The deceased was no mere exile. A Latvian-born U.S. citizen, Rapoport moved back to the U.S. in 2012 after making a fortune in Moscow but running afoul of the Russian government. Settling in Washington, he rubbed elbows with mover and shakers, living in a Kalorama manse that his family later sold for $5.5 million in 2016, when it became the home of Ivanka Trump and Jared Kushner. By then, Rapoport had relocated again, setting up shop in Kyiv, where he became a frequent contact of U.S. media.
In the eyes of Rapoport’s political allies, the history of untimely deaths of Kremlin critics makes the police’s initial no-foul-play conclusion seem naive. “He was a well-known critic of Putin in the West and had been an effective critic,” Browder says. “He was also an open supporter of [the jailed opposition leader] Alexei Navalny. And he had all these connections in the elite of Washington, D.C. The immediate response of the Washington, D.C. police, I think, is a premature and unhelpful conclusion.”
“Nothing adds up,” says David Satter, a longtime Moscow correspondent in Soviet and post-Soviet times who in 2013 became the first U.S. reporter booted from Russia since the Cold War. Satter, now a frequent Wall Street Journal contributor and the author of several books about Putin’s Russia, had stayed with Rapoport in Kyiv. “This is why it has to be investigated. But everything we do know is very, very strange.”
Rapoport’s death has been the subject of major coverage overseas, but is oddly off the radar in Washington, where there has been little major media attention. It’s a strange and possibly telling omission from our midterm-absorbed city’s water-cooler conversation: A number of high-profile figures are implying that a foreign government may have killed an American citizen in the capital of the United States. Even if their conjectures are overblown, it ought to be news.
The suspicions, Browder says, began when the news of Rapoport’s death first broke on the Telegram channel of a former editor of Russian Tattler, via a convoluted story that claimed Rapoport’s dog was let loose with a suicide note and cash attached to him. Because intelligence services often put out information through gossip sites, the location raised antennae. “How the hell did she [the ex-Tattler editor] learn about Dan’s alleged suicide?” asks Vlad Burlutsky, a Russian expat who met Rapoport through his work supporting Navalny.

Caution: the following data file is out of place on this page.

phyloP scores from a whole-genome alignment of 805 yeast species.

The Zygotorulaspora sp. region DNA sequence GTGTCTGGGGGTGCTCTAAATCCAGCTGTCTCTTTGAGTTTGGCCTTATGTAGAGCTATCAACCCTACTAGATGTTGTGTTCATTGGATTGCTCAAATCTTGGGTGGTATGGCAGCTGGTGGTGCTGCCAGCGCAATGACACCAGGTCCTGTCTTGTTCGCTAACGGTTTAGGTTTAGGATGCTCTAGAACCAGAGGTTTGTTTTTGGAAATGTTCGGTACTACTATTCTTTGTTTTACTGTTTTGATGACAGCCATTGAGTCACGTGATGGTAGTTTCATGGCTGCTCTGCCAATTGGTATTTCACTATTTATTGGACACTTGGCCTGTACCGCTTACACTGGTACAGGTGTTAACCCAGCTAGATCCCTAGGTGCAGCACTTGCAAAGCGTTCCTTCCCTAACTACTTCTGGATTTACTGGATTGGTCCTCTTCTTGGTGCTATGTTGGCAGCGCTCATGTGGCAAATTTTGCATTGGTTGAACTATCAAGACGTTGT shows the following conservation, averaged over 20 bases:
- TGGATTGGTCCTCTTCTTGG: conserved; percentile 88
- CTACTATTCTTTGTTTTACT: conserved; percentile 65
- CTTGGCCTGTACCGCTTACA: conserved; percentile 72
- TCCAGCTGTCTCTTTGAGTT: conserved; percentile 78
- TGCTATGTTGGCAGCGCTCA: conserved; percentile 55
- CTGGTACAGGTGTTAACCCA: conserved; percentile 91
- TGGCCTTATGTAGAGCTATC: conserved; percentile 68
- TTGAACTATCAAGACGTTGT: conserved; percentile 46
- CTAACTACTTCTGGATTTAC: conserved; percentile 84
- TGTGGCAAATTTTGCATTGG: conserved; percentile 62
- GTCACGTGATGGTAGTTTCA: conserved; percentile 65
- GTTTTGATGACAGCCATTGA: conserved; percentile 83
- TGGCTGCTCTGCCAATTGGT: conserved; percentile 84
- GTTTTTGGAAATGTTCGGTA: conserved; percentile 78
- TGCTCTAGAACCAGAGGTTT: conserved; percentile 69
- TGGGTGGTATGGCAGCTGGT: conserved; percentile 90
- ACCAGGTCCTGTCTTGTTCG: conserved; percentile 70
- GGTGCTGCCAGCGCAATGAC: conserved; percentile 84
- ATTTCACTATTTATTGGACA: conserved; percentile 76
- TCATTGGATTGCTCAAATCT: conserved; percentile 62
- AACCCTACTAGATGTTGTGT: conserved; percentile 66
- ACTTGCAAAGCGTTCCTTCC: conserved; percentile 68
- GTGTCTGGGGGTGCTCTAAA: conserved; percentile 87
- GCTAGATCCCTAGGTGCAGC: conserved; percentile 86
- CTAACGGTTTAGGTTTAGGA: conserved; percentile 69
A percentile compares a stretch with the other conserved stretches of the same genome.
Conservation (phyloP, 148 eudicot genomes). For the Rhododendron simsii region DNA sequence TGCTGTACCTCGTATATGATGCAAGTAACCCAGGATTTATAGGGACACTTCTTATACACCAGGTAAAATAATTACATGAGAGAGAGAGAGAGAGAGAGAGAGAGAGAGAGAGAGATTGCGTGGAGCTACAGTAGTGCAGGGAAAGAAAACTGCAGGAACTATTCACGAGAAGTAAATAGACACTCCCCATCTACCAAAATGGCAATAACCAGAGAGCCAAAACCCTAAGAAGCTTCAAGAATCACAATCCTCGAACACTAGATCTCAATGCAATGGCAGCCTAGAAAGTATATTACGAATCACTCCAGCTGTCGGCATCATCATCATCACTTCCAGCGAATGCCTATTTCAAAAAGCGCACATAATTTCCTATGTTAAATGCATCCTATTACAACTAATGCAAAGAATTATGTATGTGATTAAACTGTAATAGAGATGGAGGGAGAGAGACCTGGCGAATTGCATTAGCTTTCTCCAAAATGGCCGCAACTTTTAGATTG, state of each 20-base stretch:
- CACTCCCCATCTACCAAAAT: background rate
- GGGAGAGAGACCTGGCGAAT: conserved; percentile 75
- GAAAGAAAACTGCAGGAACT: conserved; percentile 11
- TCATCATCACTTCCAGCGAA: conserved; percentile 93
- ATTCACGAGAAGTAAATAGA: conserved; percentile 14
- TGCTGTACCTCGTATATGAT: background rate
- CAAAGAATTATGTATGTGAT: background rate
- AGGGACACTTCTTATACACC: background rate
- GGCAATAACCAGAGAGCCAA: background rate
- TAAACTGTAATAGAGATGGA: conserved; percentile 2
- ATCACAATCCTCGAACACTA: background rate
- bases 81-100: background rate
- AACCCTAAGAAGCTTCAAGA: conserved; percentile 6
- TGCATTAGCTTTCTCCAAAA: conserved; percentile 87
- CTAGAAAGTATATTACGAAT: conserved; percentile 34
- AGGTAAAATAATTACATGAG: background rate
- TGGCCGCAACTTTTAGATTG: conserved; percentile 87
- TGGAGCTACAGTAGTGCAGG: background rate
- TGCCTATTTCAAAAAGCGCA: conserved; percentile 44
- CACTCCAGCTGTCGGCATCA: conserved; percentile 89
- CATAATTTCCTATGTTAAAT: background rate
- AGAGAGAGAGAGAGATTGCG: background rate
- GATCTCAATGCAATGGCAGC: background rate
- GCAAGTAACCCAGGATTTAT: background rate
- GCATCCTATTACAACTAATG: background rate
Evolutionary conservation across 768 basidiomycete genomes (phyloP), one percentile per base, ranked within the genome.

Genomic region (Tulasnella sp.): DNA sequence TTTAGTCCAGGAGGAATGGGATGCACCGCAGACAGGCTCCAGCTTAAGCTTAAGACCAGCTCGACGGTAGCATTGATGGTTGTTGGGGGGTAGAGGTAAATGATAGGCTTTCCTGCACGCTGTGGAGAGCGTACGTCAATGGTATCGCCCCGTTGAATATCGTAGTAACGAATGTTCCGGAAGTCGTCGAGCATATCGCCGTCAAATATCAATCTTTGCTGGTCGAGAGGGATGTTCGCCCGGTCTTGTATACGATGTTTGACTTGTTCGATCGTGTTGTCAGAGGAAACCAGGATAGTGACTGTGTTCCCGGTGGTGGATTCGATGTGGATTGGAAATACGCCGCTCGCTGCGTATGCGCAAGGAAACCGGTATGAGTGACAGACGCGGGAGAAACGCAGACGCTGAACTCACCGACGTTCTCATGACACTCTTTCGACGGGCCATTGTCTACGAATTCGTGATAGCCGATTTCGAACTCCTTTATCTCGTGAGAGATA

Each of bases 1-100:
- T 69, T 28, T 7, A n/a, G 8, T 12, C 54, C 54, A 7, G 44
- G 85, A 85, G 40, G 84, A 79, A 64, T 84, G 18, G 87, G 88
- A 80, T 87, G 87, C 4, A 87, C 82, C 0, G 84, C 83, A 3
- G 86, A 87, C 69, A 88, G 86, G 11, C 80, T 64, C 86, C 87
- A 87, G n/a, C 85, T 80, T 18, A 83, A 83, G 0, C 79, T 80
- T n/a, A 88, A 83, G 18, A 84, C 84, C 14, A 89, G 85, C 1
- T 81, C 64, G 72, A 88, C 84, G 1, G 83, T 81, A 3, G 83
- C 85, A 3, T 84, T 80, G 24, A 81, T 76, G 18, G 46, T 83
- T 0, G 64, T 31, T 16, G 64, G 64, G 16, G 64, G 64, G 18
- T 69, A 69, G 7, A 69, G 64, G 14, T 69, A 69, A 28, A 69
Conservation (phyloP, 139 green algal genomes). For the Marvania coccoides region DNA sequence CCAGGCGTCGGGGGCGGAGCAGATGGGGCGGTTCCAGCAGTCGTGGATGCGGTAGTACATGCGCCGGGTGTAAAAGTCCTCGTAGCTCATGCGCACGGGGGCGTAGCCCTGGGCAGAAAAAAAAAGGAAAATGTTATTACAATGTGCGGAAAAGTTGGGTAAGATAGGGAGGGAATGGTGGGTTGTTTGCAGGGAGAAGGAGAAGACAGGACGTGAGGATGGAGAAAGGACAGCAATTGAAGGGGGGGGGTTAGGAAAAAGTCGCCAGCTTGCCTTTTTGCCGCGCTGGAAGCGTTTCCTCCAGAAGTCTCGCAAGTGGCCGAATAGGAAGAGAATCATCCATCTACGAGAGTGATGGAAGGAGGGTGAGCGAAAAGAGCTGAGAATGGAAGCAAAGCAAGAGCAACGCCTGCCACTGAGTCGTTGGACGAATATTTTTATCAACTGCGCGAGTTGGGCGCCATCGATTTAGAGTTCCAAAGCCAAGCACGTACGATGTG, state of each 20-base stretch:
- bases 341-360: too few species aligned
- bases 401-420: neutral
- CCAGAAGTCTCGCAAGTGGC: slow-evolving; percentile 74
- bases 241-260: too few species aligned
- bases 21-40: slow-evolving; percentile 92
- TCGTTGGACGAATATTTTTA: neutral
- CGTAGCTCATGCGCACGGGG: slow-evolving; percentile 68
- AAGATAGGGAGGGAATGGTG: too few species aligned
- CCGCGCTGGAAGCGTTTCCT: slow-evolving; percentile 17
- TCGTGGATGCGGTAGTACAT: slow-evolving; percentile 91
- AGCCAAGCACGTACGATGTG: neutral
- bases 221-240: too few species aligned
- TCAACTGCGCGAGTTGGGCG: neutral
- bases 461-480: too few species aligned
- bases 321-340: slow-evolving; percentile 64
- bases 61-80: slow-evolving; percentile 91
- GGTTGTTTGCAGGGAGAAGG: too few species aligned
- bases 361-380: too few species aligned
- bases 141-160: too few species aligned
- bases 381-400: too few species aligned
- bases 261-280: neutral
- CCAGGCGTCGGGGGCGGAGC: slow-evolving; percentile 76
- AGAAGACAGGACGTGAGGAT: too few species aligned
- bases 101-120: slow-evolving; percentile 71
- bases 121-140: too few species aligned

In a Russian media interview, Rapoport’s wife denied the story about the note — and the suicide, saying her husband had been making plans and that she expected to be in Washington to see him. (The police report also makes no mention of a note or a dog.)
“I’ve talked several times to Alyona, his widow, and she says she is absolutely certain that it’s not a suicide,” says close friend Ilya Ponomarev, the only member of the Russian Duma to vote against the annexation of Crimea and now a strident Putin critic also living in Kyiv.
Ponomarev says he’s less certain. But he fears a repeat of what happened in 2015, when Putin’s former media czar died in odd circumstances in Washington and, in his view, U.S. authorities soft-pedaled the investigation. “I would not be surprised that it would be the same thing, that people don’t want to deal with some crazy Russians,” he says. (Alyona Rapoport did not respond to my messages, and has only been quoted in a single Russian media story since confirming his death on Facebook.)